North Shore Connector said to be on schedule and under budget

As if the challenge of urban subway construction weren't enough, there are a few urban myths for the Port Authority to deal with as North Shore Connector construction advances to the home stretch.

No, the Allegheny River is not leaking uncontrollably into the subway tunnels.

No, the grades at both ends of the tunnels aren't too steep to allow for removal of a disabled train.

No, the authority won't be too broke to operate service to the North Shore when the project is completed in March 2012.

The project is alive and well and 83 percent complete, said Winston Simmonds, the authority's rail operations/engineering officer, during a walking tour of the 1.2-mile, $528.8 million extension of the Light Rail Transit system this week.

"Still on schedule and under budget," Mr. Simmonds said, making his way through tunnels where there were a few construction-related damp spots but no gushing leaks and, sadly, no sign of that truckload of cash that a political TV commercial showed being dumped into the project.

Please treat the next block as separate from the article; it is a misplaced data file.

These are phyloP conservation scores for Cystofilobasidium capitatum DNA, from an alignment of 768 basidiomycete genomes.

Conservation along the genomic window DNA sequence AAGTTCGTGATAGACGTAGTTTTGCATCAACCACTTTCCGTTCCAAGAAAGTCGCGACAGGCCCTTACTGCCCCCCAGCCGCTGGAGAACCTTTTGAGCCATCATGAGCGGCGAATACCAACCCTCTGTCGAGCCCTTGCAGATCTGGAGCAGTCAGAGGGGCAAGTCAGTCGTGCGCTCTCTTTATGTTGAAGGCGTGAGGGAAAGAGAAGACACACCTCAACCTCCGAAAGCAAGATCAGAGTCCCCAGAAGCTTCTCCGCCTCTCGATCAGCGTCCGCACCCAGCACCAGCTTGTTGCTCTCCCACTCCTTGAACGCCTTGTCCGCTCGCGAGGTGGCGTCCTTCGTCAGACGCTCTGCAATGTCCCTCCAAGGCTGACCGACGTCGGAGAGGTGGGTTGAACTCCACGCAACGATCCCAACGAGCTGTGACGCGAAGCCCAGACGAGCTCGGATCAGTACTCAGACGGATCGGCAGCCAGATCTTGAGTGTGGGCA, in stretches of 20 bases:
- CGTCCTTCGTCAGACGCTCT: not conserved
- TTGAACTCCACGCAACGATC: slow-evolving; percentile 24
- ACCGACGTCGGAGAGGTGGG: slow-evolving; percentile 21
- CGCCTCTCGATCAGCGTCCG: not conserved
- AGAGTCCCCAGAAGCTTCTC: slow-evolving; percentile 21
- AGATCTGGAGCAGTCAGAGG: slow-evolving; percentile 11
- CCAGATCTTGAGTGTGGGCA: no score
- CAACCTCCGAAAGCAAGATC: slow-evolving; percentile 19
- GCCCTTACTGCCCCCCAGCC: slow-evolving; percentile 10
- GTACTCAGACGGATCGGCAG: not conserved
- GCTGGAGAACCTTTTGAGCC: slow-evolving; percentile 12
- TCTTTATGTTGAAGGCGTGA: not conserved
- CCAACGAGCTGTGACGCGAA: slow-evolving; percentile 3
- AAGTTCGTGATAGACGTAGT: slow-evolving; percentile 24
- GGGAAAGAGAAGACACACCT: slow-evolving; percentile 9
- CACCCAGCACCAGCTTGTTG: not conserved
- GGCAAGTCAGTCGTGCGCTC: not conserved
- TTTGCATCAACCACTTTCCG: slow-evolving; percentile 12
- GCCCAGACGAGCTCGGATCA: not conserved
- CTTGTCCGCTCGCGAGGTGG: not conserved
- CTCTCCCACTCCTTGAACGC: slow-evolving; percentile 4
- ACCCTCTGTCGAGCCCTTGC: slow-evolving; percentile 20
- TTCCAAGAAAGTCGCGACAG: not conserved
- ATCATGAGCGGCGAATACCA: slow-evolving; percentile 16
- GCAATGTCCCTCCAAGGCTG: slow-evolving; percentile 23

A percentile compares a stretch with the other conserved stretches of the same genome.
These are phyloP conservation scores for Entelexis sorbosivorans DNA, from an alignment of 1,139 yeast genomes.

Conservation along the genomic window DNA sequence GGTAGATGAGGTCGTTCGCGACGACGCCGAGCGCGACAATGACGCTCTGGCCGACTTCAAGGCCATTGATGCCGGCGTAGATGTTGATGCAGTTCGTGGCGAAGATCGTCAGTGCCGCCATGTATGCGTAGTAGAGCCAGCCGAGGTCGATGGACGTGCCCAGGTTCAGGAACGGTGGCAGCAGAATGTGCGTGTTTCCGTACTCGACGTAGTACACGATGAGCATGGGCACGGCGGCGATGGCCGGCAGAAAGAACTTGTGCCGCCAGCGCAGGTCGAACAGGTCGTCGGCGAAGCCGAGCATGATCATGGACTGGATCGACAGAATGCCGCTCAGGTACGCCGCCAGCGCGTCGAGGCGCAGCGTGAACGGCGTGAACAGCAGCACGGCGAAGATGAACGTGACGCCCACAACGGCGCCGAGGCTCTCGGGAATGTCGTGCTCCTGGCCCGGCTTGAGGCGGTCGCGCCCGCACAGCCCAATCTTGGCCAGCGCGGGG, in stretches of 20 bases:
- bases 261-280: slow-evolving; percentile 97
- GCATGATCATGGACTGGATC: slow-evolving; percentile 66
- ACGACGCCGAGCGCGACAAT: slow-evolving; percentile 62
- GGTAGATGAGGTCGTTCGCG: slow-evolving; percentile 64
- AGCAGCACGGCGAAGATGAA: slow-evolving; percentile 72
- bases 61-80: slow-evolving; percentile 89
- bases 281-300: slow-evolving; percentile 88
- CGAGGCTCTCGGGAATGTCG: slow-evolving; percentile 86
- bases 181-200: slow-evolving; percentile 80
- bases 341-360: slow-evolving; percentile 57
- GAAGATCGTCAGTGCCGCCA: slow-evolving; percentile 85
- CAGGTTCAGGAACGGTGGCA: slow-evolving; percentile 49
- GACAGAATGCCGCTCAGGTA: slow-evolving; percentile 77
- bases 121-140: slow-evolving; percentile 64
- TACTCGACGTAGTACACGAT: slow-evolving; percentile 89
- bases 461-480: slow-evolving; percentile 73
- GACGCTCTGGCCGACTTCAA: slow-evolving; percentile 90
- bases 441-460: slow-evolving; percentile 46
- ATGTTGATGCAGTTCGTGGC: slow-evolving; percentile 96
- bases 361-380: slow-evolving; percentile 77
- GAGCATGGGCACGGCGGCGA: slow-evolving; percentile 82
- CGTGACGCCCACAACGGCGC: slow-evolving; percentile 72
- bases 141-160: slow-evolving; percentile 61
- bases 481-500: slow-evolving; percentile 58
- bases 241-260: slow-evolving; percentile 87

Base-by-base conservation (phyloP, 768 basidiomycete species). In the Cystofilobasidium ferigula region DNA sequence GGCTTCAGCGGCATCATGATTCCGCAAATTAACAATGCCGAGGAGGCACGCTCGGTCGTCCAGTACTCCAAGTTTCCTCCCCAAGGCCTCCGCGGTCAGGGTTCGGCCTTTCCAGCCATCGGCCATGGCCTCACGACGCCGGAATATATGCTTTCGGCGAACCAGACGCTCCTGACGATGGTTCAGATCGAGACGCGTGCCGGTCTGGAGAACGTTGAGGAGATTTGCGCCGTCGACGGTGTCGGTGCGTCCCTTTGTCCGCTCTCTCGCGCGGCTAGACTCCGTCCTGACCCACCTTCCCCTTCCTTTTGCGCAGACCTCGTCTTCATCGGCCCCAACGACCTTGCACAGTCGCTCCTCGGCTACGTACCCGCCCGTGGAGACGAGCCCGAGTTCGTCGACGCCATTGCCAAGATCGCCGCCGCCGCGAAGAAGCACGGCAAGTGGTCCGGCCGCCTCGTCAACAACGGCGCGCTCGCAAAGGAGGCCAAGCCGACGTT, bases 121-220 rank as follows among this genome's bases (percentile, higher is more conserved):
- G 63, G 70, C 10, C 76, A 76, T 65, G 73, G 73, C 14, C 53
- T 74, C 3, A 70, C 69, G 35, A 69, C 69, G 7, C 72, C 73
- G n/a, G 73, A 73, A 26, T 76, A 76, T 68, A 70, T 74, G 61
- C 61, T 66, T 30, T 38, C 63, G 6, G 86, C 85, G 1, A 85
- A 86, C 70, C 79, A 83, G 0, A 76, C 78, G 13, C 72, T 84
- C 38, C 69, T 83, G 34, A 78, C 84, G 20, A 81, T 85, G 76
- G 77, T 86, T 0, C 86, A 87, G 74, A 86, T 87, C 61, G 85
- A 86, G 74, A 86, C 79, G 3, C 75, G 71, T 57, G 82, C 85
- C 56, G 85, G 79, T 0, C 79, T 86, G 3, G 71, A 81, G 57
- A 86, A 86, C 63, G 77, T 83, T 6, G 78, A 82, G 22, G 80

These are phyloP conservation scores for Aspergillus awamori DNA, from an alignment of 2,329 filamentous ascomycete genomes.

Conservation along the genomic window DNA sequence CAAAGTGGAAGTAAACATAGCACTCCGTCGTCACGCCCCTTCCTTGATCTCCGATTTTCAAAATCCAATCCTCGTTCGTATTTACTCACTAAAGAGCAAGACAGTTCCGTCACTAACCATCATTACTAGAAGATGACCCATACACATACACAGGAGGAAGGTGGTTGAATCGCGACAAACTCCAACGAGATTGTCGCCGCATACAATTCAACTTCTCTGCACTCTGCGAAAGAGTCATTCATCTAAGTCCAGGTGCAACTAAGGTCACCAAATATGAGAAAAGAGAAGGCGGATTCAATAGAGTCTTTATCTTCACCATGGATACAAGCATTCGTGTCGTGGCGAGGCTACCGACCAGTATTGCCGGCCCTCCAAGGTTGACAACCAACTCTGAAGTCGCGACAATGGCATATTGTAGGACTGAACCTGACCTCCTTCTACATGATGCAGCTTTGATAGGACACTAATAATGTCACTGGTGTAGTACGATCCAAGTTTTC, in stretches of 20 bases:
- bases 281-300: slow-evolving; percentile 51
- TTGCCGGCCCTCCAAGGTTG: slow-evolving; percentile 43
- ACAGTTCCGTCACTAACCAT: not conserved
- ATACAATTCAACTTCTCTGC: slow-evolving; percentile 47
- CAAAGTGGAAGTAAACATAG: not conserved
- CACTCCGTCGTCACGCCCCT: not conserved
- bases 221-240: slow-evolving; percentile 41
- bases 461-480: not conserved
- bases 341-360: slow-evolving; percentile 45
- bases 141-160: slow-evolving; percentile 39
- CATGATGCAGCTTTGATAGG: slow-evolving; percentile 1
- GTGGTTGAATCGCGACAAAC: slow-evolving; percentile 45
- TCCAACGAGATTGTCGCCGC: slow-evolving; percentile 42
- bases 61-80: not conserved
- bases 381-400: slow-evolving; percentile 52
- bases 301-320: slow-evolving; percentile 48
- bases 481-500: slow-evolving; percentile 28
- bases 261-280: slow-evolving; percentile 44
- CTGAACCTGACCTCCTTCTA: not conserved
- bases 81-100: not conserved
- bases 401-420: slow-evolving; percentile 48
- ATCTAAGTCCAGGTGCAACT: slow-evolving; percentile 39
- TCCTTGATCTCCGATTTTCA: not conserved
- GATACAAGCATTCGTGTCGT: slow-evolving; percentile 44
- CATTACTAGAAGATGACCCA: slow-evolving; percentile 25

The view from underground

A city that prides itself on its vistas will be getting a new one with completion of the new Gateway Center station -- the Downtown skyline seen from underground.

The shell of the station is nearly complete and finishing work has begun. From the completed platform riders will be able to gaze through a glass atrium and see Gateway Center skyscrapers and PPG Place.

Five huge concrete columns to support the station roof rise at alternating angles from the platform, one leaning left, the next leaning right, and so on. They are the Leaning Towers of Pittsburgh, deliberately engineered to provide escalator clearance.